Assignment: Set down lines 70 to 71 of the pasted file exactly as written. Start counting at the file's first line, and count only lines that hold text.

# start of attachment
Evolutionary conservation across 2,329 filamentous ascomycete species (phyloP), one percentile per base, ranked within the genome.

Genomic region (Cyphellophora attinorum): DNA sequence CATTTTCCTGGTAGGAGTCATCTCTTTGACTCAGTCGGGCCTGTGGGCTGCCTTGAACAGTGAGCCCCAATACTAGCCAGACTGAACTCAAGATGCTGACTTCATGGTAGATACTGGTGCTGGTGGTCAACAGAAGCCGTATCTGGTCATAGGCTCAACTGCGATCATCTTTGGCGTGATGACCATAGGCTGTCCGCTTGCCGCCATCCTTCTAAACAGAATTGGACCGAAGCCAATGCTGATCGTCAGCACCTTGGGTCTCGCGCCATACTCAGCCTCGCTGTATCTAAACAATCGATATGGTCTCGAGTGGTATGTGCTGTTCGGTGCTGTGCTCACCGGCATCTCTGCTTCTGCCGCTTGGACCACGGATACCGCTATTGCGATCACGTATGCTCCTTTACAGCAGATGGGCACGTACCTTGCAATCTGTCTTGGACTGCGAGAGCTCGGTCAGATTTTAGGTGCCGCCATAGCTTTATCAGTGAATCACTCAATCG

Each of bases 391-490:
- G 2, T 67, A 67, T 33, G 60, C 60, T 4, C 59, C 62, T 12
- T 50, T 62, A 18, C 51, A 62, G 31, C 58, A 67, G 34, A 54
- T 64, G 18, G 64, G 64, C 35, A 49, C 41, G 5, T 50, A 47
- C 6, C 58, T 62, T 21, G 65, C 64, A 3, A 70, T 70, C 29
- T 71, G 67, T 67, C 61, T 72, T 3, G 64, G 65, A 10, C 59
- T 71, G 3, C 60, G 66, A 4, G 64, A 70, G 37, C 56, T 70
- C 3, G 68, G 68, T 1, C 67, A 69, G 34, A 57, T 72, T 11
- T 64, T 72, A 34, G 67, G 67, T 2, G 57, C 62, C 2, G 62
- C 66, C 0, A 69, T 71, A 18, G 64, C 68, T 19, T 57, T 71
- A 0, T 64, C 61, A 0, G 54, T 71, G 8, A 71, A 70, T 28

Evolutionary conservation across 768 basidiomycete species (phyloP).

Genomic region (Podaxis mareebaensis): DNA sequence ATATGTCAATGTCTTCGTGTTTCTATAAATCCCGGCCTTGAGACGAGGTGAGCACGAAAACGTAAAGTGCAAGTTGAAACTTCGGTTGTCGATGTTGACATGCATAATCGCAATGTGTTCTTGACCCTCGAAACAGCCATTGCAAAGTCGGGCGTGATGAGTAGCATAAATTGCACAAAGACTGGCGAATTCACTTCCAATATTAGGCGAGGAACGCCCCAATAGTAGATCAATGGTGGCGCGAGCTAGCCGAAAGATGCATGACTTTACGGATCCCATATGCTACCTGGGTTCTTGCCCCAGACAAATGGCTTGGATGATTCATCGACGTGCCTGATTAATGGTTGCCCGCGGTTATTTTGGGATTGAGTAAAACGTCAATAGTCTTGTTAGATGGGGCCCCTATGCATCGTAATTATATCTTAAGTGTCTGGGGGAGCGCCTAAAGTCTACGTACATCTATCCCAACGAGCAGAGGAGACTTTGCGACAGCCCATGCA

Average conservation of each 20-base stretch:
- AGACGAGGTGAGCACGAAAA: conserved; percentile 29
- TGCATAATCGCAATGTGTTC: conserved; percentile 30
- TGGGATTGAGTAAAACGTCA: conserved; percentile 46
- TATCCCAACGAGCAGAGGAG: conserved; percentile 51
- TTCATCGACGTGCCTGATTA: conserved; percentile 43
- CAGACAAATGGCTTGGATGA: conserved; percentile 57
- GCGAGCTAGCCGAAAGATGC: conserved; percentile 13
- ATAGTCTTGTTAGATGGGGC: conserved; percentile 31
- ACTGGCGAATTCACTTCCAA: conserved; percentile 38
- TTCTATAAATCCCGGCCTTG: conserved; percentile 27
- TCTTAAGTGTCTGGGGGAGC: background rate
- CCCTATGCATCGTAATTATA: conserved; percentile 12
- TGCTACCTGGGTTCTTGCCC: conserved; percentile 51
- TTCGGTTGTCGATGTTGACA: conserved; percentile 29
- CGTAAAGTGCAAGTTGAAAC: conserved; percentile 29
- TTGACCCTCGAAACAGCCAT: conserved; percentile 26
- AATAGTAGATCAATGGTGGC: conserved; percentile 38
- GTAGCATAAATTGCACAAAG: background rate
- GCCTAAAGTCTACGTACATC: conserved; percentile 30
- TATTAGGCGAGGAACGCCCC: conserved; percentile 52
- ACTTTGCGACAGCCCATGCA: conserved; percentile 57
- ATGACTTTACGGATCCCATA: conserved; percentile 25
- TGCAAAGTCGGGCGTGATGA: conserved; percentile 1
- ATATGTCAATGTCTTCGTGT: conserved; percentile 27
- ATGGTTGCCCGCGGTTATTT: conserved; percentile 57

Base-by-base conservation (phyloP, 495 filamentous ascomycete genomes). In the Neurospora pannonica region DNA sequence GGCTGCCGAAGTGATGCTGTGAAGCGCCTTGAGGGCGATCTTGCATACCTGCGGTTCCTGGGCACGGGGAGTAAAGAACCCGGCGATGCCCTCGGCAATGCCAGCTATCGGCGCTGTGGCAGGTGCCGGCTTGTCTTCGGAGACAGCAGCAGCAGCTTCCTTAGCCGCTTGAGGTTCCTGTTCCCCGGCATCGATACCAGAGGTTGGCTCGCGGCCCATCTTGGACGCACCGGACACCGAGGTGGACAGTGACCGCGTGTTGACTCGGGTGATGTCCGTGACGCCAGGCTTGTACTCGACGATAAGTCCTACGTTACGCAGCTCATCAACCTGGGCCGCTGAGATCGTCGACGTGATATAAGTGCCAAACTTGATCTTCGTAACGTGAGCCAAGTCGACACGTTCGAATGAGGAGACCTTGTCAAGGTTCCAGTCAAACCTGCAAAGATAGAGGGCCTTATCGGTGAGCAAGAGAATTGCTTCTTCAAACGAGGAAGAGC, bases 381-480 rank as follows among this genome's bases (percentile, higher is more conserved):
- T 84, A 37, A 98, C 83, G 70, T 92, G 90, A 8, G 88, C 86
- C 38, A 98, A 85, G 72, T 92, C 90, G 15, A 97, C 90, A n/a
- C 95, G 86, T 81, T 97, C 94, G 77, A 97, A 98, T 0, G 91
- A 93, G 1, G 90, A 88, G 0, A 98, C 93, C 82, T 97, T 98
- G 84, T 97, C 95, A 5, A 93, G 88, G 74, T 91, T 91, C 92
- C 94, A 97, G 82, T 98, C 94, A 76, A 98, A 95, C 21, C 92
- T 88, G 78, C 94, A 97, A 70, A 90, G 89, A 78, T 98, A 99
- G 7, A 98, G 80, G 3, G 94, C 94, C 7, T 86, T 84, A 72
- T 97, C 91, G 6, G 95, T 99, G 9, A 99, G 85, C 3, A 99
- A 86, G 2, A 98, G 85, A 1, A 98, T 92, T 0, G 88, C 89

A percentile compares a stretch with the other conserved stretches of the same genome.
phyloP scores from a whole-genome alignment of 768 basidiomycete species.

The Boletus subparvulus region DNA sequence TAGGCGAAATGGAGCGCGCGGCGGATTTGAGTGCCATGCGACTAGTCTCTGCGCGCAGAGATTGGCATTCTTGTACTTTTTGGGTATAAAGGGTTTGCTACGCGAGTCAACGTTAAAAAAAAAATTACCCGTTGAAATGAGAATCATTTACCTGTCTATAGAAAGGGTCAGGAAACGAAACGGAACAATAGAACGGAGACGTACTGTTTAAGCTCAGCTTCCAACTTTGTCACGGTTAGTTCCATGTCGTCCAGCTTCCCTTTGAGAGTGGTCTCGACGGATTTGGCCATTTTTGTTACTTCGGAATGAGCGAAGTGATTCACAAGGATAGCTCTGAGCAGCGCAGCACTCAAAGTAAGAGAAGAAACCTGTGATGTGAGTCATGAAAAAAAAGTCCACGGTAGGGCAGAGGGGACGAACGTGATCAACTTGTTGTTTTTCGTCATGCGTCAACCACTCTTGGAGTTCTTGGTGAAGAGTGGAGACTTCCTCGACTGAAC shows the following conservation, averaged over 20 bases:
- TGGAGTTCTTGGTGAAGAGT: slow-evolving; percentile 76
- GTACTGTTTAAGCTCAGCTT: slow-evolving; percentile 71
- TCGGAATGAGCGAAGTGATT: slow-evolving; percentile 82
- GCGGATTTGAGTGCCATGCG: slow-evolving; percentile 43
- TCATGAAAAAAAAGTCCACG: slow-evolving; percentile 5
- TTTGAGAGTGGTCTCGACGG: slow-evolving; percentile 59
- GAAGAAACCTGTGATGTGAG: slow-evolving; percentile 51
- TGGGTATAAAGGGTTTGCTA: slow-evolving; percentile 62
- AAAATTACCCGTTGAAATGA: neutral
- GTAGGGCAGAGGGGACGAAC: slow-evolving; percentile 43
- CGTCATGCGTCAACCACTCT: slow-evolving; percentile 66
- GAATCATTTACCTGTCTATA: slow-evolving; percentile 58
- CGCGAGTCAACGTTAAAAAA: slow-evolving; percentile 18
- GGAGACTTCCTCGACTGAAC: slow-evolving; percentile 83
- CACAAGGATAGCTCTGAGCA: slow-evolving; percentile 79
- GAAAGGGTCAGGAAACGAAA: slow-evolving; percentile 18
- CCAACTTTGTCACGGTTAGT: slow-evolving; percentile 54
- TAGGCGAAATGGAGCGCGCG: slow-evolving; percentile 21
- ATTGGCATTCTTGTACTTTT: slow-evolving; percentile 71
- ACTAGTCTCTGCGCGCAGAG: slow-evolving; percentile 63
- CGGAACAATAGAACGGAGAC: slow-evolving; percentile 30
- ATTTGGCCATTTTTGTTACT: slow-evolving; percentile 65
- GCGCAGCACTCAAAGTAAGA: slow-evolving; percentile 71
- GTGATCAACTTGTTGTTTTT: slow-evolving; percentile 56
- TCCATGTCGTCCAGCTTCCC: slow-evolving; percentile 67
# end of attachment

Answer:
- CACAAGGATAGCTCTGAGCA: slow-evolving; percentile 79
- GAAAGGGTCAGGAAACGAAA: slow-evolving; percentile 18